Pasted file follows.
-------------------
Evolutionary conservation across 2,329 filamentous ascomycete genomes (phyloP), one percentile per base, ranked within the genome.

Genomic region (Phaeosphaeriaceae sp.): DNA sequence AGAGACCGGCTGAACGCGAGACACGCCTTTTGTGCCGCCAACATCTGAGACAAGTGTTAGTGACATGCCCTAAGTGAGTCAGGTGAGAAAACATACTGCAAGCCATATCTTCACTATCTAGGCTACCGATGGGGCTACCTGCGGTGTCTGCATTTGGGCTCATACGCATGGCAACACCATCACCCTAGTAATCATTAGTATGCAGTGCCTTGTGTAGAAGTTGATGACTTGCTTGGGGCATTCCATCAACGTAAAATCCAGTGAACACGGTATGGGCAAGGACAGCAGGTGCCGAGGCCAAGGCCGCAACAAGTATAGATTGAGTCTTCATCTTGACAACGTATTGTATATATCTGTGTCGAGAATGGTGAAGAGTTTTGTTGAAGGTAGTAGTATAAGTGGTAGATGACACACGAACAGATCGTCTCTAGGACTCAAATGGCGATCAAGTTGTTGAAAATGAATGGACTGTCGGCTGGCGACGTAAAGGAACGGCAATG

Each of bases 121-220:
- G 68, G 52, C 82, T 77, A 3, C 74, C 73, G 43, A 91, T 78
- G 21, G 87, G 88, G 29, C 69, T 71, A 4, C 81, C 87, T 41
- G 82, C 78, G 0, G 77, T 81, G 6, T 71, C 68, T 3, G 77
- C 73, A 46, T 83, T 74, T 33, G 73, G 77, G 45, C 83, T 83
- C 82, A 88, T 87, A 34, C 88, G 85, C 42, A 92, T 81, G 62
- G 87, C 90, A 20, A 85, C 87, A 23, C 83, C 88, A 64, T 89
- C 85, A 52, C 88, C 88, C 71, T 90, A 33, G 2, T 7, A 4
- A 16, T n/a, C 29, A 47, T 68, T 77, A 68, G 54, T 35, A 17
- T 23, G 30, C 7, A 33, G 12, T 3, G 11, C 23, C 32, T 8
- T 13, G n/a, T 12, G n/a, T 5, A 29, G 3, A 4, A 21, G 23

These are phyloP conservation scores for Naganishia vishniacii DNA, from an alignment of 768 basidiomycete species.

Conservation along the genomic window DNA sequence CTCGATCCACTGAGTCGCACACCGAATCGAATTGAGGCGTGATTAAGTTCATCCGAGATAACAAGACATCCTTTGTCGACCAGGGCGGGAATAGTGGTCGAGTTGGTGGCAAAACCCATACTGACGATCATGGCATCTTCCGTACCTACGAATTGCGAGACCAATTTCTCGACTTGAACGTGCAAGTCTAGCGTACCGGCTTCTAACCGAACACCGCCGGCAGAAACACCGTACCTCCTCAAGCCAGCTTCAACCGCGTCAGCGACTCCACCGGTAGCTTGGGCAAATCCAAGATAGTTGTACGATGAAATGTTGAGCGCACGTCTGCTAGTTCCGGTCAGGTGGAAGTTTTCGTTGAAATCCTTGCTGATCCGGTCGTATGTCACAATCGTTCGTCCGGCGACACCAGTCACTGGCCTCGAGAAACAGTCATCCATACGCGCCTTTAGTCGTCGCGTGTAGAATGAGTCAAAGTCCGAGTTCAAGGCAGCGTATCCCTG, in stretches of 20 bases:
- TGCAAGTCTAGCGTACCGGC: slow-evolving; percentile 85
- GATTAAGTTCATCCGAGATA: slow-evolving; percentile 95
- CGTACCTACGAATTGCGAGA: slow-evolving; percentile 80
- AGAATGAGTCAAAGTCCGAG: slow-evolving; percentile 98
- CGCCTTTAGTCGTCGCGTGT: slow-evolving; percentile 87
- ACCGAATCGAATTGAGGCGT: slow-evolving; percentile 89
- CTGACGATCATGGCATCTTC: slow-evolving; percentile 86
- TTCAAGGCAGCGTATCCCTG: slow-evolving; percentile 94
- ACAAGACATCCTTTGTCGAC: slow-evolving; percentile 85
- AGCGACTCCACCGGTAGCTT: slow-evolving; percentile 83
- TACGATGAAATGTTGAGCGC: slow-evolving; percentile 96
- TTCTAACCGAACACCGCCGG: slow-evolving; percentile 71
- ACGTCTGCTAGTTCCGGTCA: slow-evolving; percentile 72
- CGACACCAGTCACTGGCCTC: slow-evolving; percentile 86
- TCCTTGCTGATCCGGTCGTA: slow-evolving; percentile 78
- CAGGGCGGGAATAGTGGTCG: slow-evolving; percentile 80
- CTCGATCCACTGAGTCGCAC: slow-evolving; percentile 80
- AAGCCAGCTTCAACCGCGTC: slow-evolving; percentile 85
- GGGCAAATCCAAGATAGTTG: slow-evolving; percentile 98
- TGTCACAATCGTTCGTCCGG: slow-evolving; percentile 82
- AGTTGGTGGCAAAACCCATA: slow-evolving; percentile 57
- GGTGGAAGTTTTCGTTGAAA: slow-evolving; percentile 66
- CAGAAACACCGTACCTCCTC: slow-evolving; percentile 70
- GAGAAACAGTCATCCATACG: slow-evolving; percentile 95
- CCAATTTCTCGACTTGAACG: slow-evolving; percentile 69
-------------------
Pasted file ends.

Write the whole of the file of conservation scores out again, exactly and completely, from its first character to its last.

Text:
Evolutionary conservation across 2,329 filamentous ascomycete genomes (phyloP), one percentile per base, ranked within the genome.

Genomic region (Phaeosphaeriaceae sp.): DNA sequence AGAGACCGGCTGAACGCGAGACACGCCTTTTGTGCCGCCAACATCTGAGACAAGTGTTAGTGACATGCCCTAAGTGAGTCAGGTGAGAAAACATACTGCAAGCCATATCTTCACTATCTAGGCTACCGATGGGGCTACCTGCGGTGTCTGCATTTGGGCTCATACGCATGGCAACACCATCACCCTAGTAATCATTAGTATGCAGTGCCTTGTGTAGAAGTTGATGACTTGCTTGGGGCATTCCATCAACGTAAAATCCAGTGAACACGGTATGGGCAAGGACAGCAGGTGCCGAGGCCAAGGCCGCAACAAGTATAGATTGAGTCTTCATCTTGACAACGTATTGTATATATCTGTGTCGAGAATGGTGAAGAGTTTTGTTGAAGGTAGTAGTATAAGTGGTAGATGACACACGAACAGATCGTCTCTAGGACTCAAATGGCGATCAAGTTGTTGAAAATGAATGGACTGTCGGCTGGCGACGTAAAGGAACGGCAATG

Each of bases 121-220:
- G 68, G 52, C 82, T 77, A 3, C 74, C 73, G 43, A 91, T 78
- G 21, G 87, G 88, G 29, C 69, T 71, A 4, C 81, C 87, T 41
- G 82, C 78, G 0, G 77, T 81, G 6, T 71, C 68, T 3, G 77
- C 73, A 46, T 83, T 74, T 33, G 73, G 77, G 45, C 83, T 83
- C 82, A 88, T 87, A 34, C 88, G 85, C 42, A 92, T 81, G 62
- G 87, C 90, A 20, A 85, C 87, A 23, C 83, C 88, A 64, T 89
- C 85, A 52, C 88, C 88, C 71, T 90, A 33, G 2, T 7, A 4
- A 16, T n/a, C 29, A 47, T 68, T 77, A 68, G 54, T 35, A 17
- T 23, G 30, C 7, A 33, G 12, T 3, G 11, C 23, C 32, T 8
- T 13, G n/a, T 12, G n/a, T 5, A 29, G 3, A 4, A 21, G 23

These are phyloP conservation scores for Naganishia vishniacii DNA, from an alignment of 768 basidiomycete species.

Conservation along the genomic window DNA sequence CTCGATCCACTGAGTCGCACACCGAATCGAATTGAGGCGTGATTAAGTTCATCCGAGATAACAAGACATCCTTTGTCGACCAGGGCGGGAATAGTGGTCGAGTTGGTGGCAAAACCCATACTGACGATCATGGCATCTTCCGTACCTACGAATTGCGAGACCAATTTCTCGACTTGAACGTGCAAGTCTAGCGTACCGGCTTCTAACCGAACACCGCCGGCAGAAACACCGTACCTCCTCAAGCCAGCTTCAACCGCGTCAGCGACTCCACCGGTAGCTTGGGCAAATCCAAGATAGTTGTACGATGAAATGTTGAGCGCACGTCTGCTAGTTCCGGTCAGGTGGAAGTTTTCGTTGAAATCCTTGCTGATCCGGTCGTATGTCACAATCGTTCGTCCGGCGACACCAGTCACTGGCCTCGAGAAACAGTCATCCATACGCGCCTTTAGTCGTCGCGTGTAGAATGAGTCAAAGTCCGAGTTCAAGGCAGCGTATCCCTG, in stretches of 20 bases:
- TGCAAGTCTAGCGTACCGGC: slow-evolving; percentile 85
- GATTAAGTTCATCCGAGATA: slow-evolving; percentile 95
- CGTACCTACGAATTGCGAGA: slow-evolving; percentile 80
- AGAATGAGTCAAAGTCCGAG: slow-evolving; percentile 98
- CGCCTTTAGTCGTCGCGTGT: slow-evolving; percentile 87
- ACCGAATCGAATTGAGGCGT: slow-evolving; percentile 89
- CTGACGATCATGGCATCTTC: slow-evolving; percentile 86
- TTCAAGGCAGCGTATCCCTG: slow-evolving; percentile 94
- ACAAGACATCCTTTGTCGAC: slow-evolving; percentile 85
- AGCGACTCCACCGGTAGCTT: slow-evolving; percentile 83
- TACGATGAAATGTTGAGCGC: slow-evolving; percentile 96
- TTCTAACCGAACACCGCCGG: slow-evolving; percentile 71
- ACGTCTGCTAGTTCCGGTCA: slow-evolving; percentile 72
- CGACACCAGTCACTGGCCTC: slow-evolving; percentile 86
- TCCTTGCTGATCCGGTCGTA: slow-evolving; percentile 78
- CAGGGCGGGAATAGTGGTCG: slow-evolving; percentile 80
- CTCGATCCACTGAGTCGCAC: slow-evolving; percentile 80
- AAGCCAGCTTCAACCGCGTC: slow-evolving; percentile 85
- GGGCAAATCCAAGATAGTTG: slow-evolving; percentile 98
- TGTCACAATCGTTCGTCCGG: slow-evolving; percentile 82
- AGTTGGTGGCAAAACCCATA: slow-evolving; percentile 57
- GGTGGAAGTTTTCGTTGAAA: slow-evolving; percentile 66
- CAGAAACACCGTACCTCCTC: slow-evolving; percentile 70
- GAGAAACAGTCATCCATACG: slow-evolving; percentile 95
- CCAATTTCTCGACTTGAACG: slow-evolving; percentile 69